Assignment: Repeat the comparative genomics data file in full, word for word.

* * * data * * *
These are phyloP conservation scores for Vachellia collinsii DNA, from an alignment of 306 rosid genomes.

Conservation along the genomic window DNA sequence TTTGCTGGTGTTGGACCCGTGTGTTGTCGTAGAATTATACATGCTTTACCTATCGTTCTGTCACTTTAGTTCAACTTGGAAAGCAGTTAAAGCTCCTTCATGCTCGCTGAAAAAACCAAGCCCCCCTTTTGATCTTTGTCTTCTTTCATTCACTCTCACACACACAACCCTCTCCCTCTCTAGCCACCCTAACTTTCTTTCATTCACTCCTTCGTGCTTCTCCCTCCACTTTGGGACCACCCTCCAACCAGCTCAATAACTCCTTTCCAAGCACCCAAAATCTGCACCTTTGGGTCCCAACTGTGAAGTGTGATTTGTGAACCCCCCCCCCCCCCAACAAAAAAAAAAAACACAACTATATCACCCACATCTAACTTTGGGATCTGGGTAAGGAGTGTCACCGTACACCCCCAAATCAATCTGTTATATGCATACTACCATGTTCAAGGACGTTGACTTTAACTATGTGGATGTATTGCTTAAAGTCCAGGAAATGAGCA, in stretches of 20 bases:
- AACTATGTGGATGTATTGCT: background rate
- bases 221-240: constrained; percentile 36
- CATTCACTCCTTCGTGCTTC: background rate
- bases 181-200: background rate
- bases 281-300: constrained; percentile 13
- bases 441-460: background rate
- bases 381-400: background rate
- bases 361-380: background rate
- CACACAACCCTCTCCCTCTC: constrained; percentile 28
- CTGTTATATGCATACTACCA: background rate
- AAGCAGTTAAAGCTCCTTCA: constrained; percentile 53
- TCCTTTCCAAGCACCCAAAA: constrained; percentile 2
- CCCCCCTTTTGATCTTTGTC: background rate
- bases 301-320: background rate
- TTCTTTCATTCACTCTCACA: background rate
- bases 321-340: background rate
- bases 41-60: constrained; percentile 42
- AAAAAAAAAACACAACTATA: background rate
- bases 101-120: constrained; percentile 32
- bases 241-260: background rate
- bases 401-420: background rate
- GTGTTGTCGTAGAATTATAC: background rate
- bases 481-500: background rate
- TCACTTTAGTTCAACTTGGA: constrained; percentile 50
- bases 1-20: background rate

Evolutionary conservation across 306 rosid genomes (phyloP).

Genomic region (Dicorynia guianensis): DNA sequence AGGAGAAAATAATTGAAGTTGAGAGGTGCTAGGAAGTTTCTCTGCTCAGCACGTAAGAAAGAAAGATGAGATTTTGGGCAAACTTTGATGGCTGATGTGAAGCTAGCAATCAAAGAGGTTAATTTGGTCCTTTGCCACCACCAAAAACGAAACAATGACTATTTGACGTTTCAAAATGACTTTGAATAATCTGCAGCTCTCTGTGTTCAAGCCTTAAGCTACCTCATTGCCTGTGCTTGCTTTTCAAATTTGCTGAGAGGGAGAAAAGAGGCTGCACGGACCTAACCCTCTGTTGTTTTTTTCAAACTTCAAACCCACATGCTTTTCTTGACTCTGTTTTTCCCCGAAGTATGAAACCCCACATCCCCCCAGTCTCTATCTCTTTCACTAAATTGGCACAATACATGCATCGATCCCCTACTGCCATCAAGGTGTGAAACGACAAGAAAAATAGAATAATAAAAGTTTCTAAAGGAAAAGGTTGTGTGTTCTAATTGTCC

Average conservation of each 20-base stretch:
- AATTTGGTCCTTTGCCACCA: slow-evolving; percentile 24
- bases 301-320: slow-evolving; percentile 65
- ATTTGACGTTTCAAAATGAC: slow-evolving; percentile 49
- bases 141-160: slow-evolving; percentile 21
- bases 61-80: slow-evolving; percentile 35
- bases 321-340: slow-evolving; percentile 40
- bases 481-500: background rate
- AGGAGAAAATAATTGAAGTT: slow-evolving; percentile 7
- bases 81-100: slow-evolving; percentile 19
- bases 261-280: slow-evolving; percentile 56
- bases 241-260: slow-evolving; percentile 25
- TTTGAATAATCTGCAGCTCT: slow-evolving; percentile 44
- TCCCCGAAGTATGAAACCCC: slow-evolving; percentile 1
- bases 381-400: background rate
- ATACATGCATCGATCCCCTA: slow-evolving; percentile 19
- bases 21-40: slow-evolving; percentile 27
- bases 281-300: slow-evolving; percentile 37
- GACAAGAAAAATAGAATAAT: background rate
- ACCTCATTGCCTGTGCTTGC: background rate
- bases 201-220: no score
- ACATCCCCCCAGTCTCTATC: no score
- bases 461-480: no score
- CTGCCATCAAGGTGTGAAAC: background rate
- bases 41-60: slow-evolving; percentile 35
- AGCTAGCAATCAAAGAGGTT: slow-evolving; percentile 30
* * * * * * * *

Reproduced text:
These are phyloP conservation scores for Vachellia collinsii DNA, from an alignment of 306 rosid genomes.

Conservation along the genomic window DNA sequence TTTGCTGGTGTTGGACCCGTGTGTTGTCGTAGAATTATACATGCTTTACCTATCGTTCTGTCACTTTAGTTCAACTTGGAAAGCAGTTAAAGCTCCTTCATGCTCGCTGAAAAAACCAAGCCCCCCTTTTGATCTTTGTCTTCTTTCATTCACTCTCACACACACAACCCTCTCCCTCTCTAGCCACCCTAACTTTCTTTCATTCACTCCTTCGTGCTTCTCCCTCCACTTTGGGACCACCCTCCAACCAGCTCAATAACTCCTTTCCAAGCACCCAAAATCTGCACCTTTGGGTCCCAACTGTGAAGTGTGATTTGTGAACCCCCCCCCCCCCCAACAAAAAAAAAAAACACAACTATATCACCCACATCTAACTTTGGGATCTGGGTAAGGAGTGTCACCGTACACCCCCAAATCAATCTGTTATATGCATACTACCATGTTCAAGGACGTTGACTTTAACTATGTGGATGTATTGCTTAAAGTCCAGGAAATGAGCA, in stretches of 20 bases:
- AACTATGTGGATGTATTGCT: background rate
- bases 221-240: constrained; percentile 36
- CATTCACTCCTTCGTGCTTC: background rate
- bases 181-200: background rate
- bases 281-300: constrained; percentile 13
- bases 441-460: background rate
- bases 381-400: background rate
- bases 361-380: background rate
- CACACAACCCTCTCCCTCTC: constrained; percentile 28
- CTGTTATATGCATACTACCA: background rate
- AAGCAGTTAAAGCTCCTTCA: constrained; percentile 53
- TCCTTTCCAAGCACCCAAAA: constrained; percentile 2
- CCCCCCTTTTGATCTTTGTC: background rate
- bases 301-320: background rate
- TTCTTTCATTCACTCTCACA: background rate
- bases 321-340: background rate
- bases 41-60: constrained; percentile 42
- AAAAAAAAAACACAACTATA: background rate
- bases 101-120: constrained; percentile 32
- bases 241-260: background rate
- bases 401-420: background rate
- GTGTTGTCGTAGAATTATAC: background rate
- bases 481-500: background rate
- TCACTTTAGTTCAACTTGGA: constrained; percentile 50
- bases 1-20: background rate

Evolutionary conservation across 306 rosid genomes (phyloP).

Genomic region (Dicorynia guianensis): DNA sequence AGGAGAAAATAATTGAAGTTGAGAGGTGCTAGGAAGTTTCTCTGCTCAGCACGTAAGAAAGAAAGATGAGATTTTGGGCAAACTTTGATGGCTGATGTGAAGCTAGCAATCAAAGAGGTTAATTTGGTCCTTTGCCACCACCAAAAACGAAACAATGACTATTTGACGTTTCAAAATGACTTTGAATAATCTGCAGCTCTCTGTGTTCAAGCCTTAAGCTACCTCATTGCCTGTGCTTGCTTTTCAAATTTGCTGAGAGGGAGAAAAGAGGCTGCACGGACCTAACCCTCTGTTGTTTTTTTCAAACTTCAAACCCACATGCTTTTCTTGACTCTGTTTTTCCCCGAAGTATGAAACCCCACATCCCCCCAGTCTCTATCTCTTTCACTAAATTGGCACAATACATGCATCGATCCCCTACTGCCATCAAGGTGTGAAACGACAAGAAAAATAGAATAATAAAAGTTTCTAAAGGAAAAGGTTGTGTGTTCTAATTGTCC

Average conservation of each 20-base stretch:
- AATTTGGTCCTTTGCCACCA: slow-evolving; percentile 24
- bases 301-320: slow-evolving; percentile 65
- ATTTGACGTTTCAAAATGAC: slow-evolving; percentile 49
- bases 141-160: slow-evolving; percentile 21
- bases 61-80: slow-evolving; percentile 35
- bases 321-340: slow-evolving; percentile 40
- bases 481-500: background rate
- AGGAGAAAATAATTGAAGTT: slow-evolving; percentile 7
- bases 81-100: slow-evolving; percentile 19
- bases 261-280: slow-evolving; percentile 56
- bases 241-260: slow-evolving; percentile 25
- TTTGAATAATCTGCAGCTCT: slow-evolving; percentile 44
- TCCCCGAAGTATGAAACCCC: slow-evolving; percentile 1
- bases 381-400: background rate
- ATACATGCATCGATCCCCTA: slow-evolving; percentile 19
- bases 21-40: slow-evolving; percentile 27
- bases 281-300: slow-evolving; percentile 37
- GACAAGAAAAATAGAATAAT: background rate
- ACCTCATTGCCTGTGCTTGC: background rate
- bases 201-220: no score
- ACATCCCCCCAGTCTCTATC: no score
- bases 461-480: no score
- CTGCCATCAAGGTGTGAAAC: background rate
- bases 41-60: slow-evolving; percentile 35
- AGCTAGCAATCAAAGAGGTT: slow-evolving; percentile 30